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The Year in Outdoors: New Animal Species Discovered in 2023

It may seem like the age of discovery has passed, but thankfully that’s far from true. Scientists are hard at work in their labs and out in the field, coming across “new” species more often than you might think, then documenting and describing these species for the scientific community and beyond.

Here are a handful of animal species that are new to science as of 2023.

Snail-Eating Snakes in Latin America

Early in 2023, scientists published research describing five new snake species from the rainforests of Latin America. One of the five is the DiCaprio’s snail-eating snake (Sibon irmelindicaprioae), a tree-dwelling, non-venomous snake with red-orange eyes that’s named in honor of Leo DiCaprio’s mother, Irmelin, at the actor’s request. Endemic to Panama, this rare snake defends itself by coiling and emitting a “musky and distasteful odor” when threatened.

The same expedition uncovered four other snakes in the jungles of Colombia and Ecuador, as well as Panama, including the striking Canopy snail-eating snake (Sibon Canopy), the Marley’s snail-eating snake (Sibon Marley), the Vieira’s snail-eating snake (Sibon Viarai), and the Welborn’s snail-eating snake (Dipsus wellborni). Several of these species, including the rare DiCaprio’s snake, are in danger due to deforestation and open-pit mining in Latin America.

Subterranean Mammals in Turkey

new mole species
Talpa hakkariensis. Image by İslam Gündüz et.al

In eastern Turkey, a couple of small mammals have been living undetected by humans for centuries. In July, scientists published their discovery of two new mole species, Talpa hakkariensis and Talpa davidiana tatvanensis. The moles live underground, for the most part, even buried meters beneath snow during winter months. Researchers believe T.hakkariensis may be the largest mole species in Anatolia, which makes us wonder: how did it go undetected for so long?

A Parachute Gecko in India

Gekko mizoramensis. Image by Lal Muansanga

It’s not a bird or a plane, it’s a gliding gecko. And, if you’re in the right place at the right time, it may even be a new subspecies of gliding gecko called the Mizoram parachute gecko (Gekko mizoramensis). These nocturnal, tree-loving geckos are the wingsuit BASE jumpers of the animal world. To get from tree to tree, they leap, unfurl the skin flaps that connect their arms to their bodies, and glide through the air. 

After realizing through careful study that the Mizoram parachute gecko was genetically distinct from its close relatives, researchers published their findings in April 2023.

The Cutest Little Squids

“Cute” may not be a scientifically accurate way to describe these two new pygmy squid species, but just look at them—they’re cute. Scientists discovered the Hannan’s pygmy squid (Kodama jujutsu) and the Ryukyuan pygmy squid (Idiosepius kijimuna) near Okinawa Island off the coast of Japan and shared their results in October.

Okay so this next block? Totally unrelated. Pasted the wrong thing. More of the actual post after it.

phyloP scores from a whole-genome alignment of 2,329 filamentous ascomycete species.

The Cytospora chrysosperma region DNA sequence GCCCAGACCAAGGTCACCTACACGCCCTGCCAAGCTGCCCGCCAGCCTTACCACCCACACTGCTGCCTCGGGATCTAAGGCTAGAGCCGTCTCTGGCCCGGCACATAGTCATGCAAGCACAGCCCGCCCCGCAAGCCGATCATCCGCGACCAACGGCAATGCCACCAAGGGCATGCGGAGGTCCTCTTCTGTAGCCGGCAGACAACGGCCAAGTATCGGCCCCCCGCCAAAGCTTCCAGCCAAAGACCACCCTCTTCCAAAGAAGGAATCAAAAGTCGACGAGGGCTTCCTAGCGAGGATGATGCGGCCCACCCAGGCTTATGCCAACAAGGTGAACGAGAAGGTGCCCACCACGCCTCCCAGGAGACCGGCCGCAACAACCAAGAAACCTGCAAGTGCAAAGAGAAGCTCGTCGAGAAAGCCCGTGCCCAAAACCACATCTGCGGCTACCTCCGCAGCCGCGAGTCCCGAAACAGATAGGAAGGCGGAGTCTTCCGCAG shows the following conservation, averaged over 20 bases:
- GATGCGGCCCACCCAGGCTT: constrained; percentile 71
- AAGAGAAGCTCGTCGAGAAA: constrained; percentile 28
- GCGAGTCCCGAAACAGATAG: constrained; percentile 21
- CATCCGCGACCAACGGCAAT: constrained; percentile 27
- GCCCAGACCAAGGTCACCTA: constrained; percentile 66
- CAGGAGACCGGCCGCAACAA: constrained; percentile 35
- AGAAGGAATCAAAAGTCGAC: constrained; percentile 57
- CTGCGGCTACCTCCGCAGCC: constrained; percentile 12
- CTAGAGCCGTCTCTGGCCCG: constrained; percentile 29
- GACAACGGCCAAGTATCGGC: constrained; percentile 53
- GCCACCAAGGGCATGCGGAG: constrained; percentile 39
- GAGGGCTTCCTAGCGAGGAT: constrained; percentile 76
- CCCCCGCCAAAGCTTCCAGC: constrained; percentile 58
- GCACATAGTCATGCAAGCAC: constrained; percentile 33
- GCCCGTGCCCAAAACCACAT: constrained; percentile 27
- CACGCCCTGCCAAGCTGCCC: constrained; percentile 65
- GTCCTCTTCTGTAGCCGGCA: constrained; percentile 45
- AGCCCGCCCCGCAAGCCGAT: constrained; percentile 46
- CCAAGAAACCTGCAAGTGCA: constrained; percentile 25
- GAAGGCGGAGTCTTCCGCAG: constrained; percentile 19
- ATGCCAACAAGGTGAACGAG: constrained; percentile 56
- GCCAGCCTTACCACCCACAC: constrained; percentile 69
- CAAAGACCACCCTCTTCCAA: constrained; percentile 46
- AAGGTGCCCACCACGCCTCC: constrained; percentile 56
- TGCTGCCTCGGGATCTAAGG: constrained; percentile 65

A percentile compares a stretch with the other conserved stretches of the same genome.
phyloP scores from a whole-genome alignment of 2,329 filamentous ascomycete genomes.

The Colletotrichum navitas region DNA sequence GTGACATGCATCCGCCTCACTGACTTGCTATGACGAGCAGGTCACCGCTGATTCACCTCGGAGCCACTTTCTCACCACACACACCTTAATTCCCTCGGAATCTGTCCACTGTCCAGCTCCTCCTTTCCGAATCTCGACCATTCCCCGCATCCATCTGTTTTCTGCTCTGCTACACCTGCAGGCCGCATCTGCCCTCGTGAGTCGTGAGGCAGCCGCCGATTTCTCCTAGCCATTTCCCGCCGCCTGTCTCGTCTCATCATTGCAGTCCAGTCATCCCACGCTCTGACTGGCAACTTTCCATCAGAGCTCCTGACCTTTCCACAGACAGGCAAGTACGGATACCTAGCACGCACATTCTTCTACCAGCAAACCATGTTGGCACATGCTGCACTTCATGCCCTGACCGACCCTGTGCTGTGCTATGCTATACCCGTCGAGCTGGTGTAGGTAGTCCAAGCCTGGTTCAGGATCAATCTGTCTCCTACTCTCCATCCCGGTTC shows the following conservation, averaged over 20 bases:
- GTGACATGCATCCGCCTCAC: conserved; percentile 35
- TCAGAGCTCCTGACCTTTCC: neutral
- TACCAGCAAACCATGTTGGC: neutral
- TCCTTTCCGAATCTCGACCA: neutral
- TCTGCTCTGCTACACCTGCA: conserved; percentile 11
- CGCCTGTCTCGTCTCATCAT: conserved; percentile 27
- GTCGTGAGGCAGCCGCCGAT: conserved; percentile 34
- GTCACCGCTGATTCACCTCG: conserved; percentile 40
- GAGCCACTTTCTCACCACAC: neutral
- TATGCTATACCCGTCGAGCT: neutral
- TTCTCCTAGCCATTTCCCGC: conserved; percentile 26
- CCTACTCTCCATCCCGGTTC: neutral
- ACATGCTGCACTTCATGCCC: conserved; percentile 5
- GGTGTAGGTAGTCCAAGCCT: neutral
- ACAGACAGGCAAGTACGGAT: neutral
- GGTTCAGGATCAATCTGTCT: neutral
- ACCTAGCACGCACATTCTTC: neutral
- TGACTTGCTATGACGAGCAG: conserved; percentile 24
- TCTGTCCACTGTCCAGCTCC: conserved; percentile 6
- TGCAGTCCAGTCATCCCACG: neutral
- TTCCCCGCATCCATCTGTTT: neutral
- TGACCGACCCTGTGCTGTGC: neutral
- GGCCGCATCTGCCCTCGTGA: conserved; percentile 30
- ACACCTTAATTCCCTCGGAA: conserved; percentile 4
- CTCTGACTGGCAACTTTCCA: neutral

The discovery of these pygmy squids is incredible, considering the largest specimen the researchers found was a mere 12 millimeters (1.2 cm) long. The pygmy squids live in shallow, near-shore habitats among corals and/or seagrasses. K. jujutsu’s scientific name reflects the martial-arts-like defensive posture the tiny squid takes when threatened.

A Vampire Wasp in the Amazon

Capitojoppa amazonica. Image by Kari M. Kaunisto

A horrifically interesting new species of wasp, the vampire wasp (Capitojoppa amazonica), was introduced to the scientific community this September. Found in the western Peruvian Amazon, vampire wasps are parasitic animals that lay their eggs (just one at a time) inside a host’s body, where the eggs incubate. After hatching, a vampire wasp larva eats its way out of the host’s body. Welcome to the jungle, indeed. 

If there’s a silver lining here, it’s that C. amazonica wasps aren’t known to choose humans as hosts.

A Tree Frog in the Andes

Hyloscirtus tolkieni. Image by Juan Carlos Sánchez-Nivicela

In the Andes of Ecuador, little stream-breeding tree frogs, now known as Rio Negro stream tree frogs (Hyloscirtus tolkieni), were living a secret life in paradise. Found in Río Negro-Sopladora National Park, these tree frogs’ spectacled look inspired their scientific name H. tolkieni after fantasy author J.R.R. Tolkien.

Dr. Juan Carlos Sánchez Nivicela, a researcher with the Museum of Zoology of the Universidad San Francisco de Quito and the Instituto Nacional de Biodiversidad, described how he and his team explored Río Negro-Sopladora National Park for weeks. When they spotted this frog, the team noted it looked “impressive.” Turns out, they’d stumbled on something new and previously undescribed. 

What incredible discoveries will scientists make in 2024? We can’t wait to find out.

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